Goals come in various sizes and types, from minor goals achievable in a matter of hours to big ones that require planning and mental preparation. We have all been there. New Year's resolutions gone awry, promises to yourself and others that are never fulfilled, or projects that end up being aspirational dreams. So, What can help you to successfully achieve your goals? Following two simple steps.
In last week's post, I wrote about the SMART criteria for stating a goal in a way that paves the road to success. Unfortunately, that’s only the first step. Next, you have to work toward reaching that outcome. And to help you, I borrowed two tips from the book Tiny Habits by BJ Fogg that you may find useful.
The first tip is to break down your goal into the smallest possible actions. For instance, let’s say you want to run a 5K race with your cousins to raise funds for your aunt Doro’s nonprofit. Since you’re not a runner, the idea of teaming up with your fit cousins to help your aunt's charity is both intimidating and appealing, so you make up your mind that you want in. Where should you start? You start by breaking that daunting goal into the smallest possible actions.
Depending on your fitness level, you may want to block time on your calendar to train, download a running app, and then run once to the street corner. Next, increase that distance by a manageable fraction each day. Fogg refers to his own experience and writes that to form the habit of flossing his teeth, he started by flossing one tooth one night, moved on to two the next day, and so on until flossing became routine. This may be too small of a first action for some, but you can adapt the premise to your own style.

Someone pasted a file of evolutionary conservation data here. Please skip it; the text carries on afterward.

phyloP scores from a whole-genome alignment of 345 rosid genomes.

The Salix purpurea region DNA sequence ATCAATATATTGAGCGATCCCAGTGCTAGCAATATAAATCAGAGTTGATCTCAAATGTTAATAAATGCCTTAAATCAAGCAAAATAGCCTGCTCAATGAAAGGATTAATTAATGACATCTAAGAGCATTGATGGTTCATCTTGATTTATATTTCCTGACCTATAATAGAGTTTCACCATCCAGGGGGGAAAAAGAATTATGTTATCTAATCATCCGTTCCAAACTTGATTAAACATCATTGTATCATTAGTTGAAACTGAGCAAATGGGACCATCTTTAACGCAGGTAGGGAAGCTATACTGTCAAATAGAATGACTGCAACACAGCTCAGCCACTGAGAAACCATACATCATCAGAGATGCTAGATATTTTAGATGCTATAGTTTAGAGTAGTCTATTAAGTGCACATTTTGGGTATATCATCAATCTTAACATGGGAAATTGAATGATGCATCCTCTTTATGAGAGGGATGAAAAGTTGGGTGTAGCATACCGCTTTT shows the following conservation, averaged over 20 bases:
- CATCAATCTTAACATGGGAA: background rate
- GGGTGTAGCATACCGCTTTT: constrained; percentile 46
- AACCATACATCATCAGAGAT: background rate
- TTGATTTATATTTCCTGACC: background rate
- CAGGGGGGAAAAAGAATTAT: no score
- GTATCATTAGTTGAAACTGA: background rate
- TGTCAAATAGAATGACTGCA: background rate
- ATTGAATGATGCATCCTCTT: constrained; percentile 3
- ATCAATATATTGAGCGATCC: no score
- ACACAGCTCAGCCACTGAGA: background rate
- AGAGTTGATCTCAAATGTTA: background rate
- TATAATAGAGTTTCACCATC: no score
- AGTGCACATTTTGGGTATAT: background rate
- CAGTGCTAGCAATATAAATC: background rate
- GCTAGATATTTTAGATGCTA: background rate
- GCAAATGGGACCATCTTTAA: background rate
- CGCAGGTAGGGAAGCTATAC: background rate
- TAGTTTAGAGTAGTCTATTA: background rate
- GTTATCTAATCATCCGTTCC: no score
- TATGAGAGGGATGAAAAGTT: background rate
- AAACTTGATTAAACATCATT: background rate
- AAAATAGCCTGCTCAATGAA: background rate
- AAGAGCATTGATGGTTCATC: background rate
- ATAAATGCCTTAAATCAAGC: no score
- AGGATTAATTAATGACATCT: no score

The purpose is to avoid seeing your goal as a massive undertaking. Instead, focus on progress one small step at a time. In Tiny Habits, Fogg recommends starting with an action that’s so small it may even seem ridiculous. As I see it, there are two main approaches: the cold turkey approach and the baby-steps approach. For many, many years, my father was a heavy smoker; one morning, he woke up and decided he was going to quit right there and then. He quit cold turkey. It must have required an enormous amount of will power on his part, no doubt, but he never smoked again. Other people may prefer to start by cutting down one cigarette a day. Both routes are equally acceptable.
The second tip is to connect the habit you want to form to a routine you already have. Circling back to the runner example, if you’re not used to daily exercise, you’ll find it challenging to take the time to train. However, if you commit to running first thing in the morning on Mondays, Wednesdays, and Fridays, you’ll remember to do it, and it’ll be easier to turn your good intentions into a routine. When you attach your new practice to a routine, it’ll also be easier to protect the time you’ve allocated to, in this case, training.
Fogg writes that when he decided to start exercising, he began by doing two push-ups every time he went to the bathroom. Here, Fogg combined both tips: he started small, and he attached the habit he wanted to form to an activity that was already established. Finding the best time for your new habit to develop is essential.
Despite so many time management and productivity strategies available, there is no one-size-fits-all system. All of them have pros and cons, and therefore they need to be adapted to your personality and lifestyle. I hope you find these suggestions useful and decide to try them next time you’re pursuing a goal. If you do, let me know how it goes!
What is your strategy when working to achieve a new goal? I invite you to share your ideas on this and any other time management and productivity topic. I’d love to hear from you! I hope you found this post useful, if you did, please like, share, and leave a comment below so others can see it. Thanks for reading, and may your planning bring you peace of mind this week.